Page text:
The trees are howling out in the meadow. The breeze is calling too. Yet, there is life stirring beneath the cold, brisk winter surrounding us. Life that is not bitter, fierce or icy to the skin. Life that is instead soft, shy, pretty, delicate and best of all, hopeful.
It might only be January, but already spring is doing it’s best to share it’s tiny budding jewels of green with the earth. The braches are no longer entirely bare. There are now little shoots and tightly knitted buds decorating the bark.
Most beautifully of all, the flower which has won the title of my favourite has appeared. The snowdrop.
How was it gone one moment and then there the next? Nature has it’s magic. Beneath the surface everything is beginning to stir from it’s slumber, and whilst it’s early attempts to rise, so easily go unnoticed by many of us at this wintry stage, it is indeed happening. We are slowly moving towards spring.
There will be rain to come. Frost dusted across the grass. More rain. And still those howling winds, but the shy snowdrop bows it’s gentle head despite this. She weathers the stormy winter mornings to bring us hope. To bring us a little smile. And to let us know, warmth, light and bright days are not that far away.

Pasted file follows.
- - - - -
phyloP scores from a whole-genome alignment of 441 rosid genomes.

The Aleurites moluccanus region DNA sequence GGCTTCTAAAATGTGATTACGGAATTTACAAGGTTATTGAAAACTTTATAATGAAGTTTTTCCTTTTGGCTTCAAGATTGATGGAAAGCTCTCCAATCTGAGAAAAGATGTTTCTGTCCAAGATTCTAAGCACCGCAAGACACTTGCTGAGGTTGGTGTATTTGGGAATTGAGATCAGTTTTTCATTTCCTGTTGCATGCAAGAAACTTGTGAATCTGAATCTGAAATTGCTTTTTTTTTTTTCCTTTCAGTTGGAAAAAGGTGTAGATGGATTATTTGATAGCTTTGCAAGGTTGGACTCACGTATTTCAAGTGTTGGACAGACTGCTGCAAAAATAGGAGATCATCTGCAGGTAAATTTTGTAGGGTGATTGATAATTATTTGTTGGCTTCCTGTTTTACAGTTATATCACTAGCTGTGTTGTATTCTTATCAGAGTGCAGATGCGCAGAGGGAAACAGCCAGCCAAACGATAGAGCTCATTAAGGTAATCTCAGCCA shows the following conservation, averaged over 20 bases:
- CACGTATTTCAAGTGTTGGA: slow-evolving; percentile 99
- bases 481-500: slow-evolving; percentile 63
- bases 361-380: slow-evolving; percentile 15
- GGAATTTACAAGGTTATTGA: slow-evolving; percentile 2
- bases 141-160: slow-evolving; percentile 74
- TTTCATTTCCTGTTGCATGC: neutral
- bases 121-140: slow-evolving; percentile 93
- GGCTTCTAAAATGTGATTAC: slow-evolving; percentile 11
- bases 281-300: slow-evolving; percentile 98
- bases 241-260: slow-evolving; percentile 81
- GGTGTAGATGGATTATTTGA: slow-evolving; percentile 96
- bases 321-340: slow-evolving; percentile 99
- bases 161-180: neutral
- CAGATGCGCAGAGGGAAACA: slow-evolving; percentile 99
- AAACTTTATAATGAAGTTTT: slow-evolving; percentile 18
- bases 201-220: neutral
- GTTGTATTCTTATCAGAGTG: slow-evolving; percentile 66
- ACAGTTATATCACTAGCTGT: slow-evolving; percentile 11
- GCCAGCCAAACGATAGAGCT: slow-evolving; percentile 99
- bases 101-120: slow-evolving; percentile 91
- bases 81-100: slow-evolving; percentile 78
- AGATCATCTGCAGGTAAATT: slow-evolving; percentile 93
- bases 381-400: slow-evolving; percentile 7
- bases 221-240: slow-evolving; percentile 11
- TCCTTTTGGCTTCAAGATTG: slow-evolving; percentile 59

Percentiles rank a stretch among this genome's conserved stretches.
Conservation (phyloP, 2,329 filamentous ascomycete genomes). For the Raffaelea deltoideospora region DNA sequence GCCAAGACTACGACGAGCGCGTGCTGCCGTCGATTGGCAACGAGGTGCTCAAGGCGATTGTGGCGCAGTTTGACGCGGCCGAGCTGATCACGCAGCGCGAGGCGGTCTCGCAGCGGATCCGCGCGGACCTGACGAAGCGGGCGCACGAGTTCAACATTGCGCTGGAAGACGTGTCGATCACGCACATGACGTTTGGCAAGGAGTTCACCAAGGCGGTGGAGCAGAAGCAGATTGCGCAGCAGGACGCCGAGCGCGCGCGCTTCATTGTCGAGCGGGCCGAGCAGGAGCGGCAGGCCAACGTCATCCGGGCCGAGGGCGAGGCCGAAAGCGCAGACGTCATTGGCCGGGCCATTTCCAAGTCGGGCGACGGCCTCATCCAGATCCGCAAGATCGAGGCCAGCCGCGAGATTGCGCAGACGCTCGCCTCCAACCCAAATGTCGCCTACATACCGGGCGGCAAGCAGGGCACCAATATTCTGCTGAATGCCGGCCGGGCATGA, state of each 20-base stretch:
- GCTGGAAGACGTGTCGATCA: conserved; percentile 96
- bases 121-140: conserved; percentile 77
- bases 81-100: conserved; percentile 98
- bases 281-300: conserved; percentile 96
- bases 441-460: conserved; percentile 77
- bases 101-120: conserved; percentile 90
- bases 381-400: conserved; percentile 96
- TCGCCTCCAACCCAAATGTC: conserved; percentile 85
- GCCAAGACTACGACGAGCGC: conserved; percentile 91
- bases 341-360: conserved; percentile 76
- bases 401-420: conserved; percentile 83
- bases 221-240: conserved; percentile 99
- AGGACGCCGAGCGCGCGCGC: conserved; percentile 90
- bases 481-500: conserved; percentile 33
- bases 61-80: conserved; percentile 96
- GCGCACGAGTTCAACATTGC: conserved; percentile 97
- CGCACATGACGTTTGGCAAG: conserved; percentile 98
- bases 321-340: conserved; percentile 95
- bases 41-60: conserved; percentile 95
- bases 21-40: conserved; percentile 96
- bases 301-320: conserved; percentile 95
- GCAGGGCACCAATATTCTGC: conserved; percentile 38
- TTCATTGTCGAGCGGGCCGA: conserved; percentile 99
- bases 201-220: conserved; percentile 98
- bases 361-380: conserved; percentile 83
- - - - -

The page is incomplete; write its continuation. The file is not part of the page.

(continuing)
When the Meadow Ponies children come to visit my Bridie’s Meadow for their country adventures and riding lessons, a special book sits on my desk awaiting eager eyes and hands to flick through it’s pages. When warming up with a chocolate biscuit in chilly fingers, we sit and scroll through the pages and are greeted by the wonderful sight of the Flower Fairies nestled within their own unique seasonal flower.
Sometimes we go fairy finding, and hope to catch sight of their beautiful wings and delicate smiles as we scan the pasture for signs of floral life. This kinship to the Earth and it’s gentle power of moving us through the year, is more beautifully noticed when you take a moment to see every little detail as it begins to flourish. Children innately spot this wonder in the world. I feel it is something we should hold on to as we grow up. We must try not to lose it if we can.
For in spotting the first snowy white petals of the snow drop, and in scanning the trees for signs of spring sprouting through, we can be reminded that, little by little, the Earth holds us closely within it’s gentle grasp and carries us safely through the seasons of our lives as best it can . . .
Nature therapy & Animal Assisted Therapy can help you look at the world with a wonder often forgotten in adulthood, but it’s so simple to rekindle it once more – I share a little of my studies with this just here . . .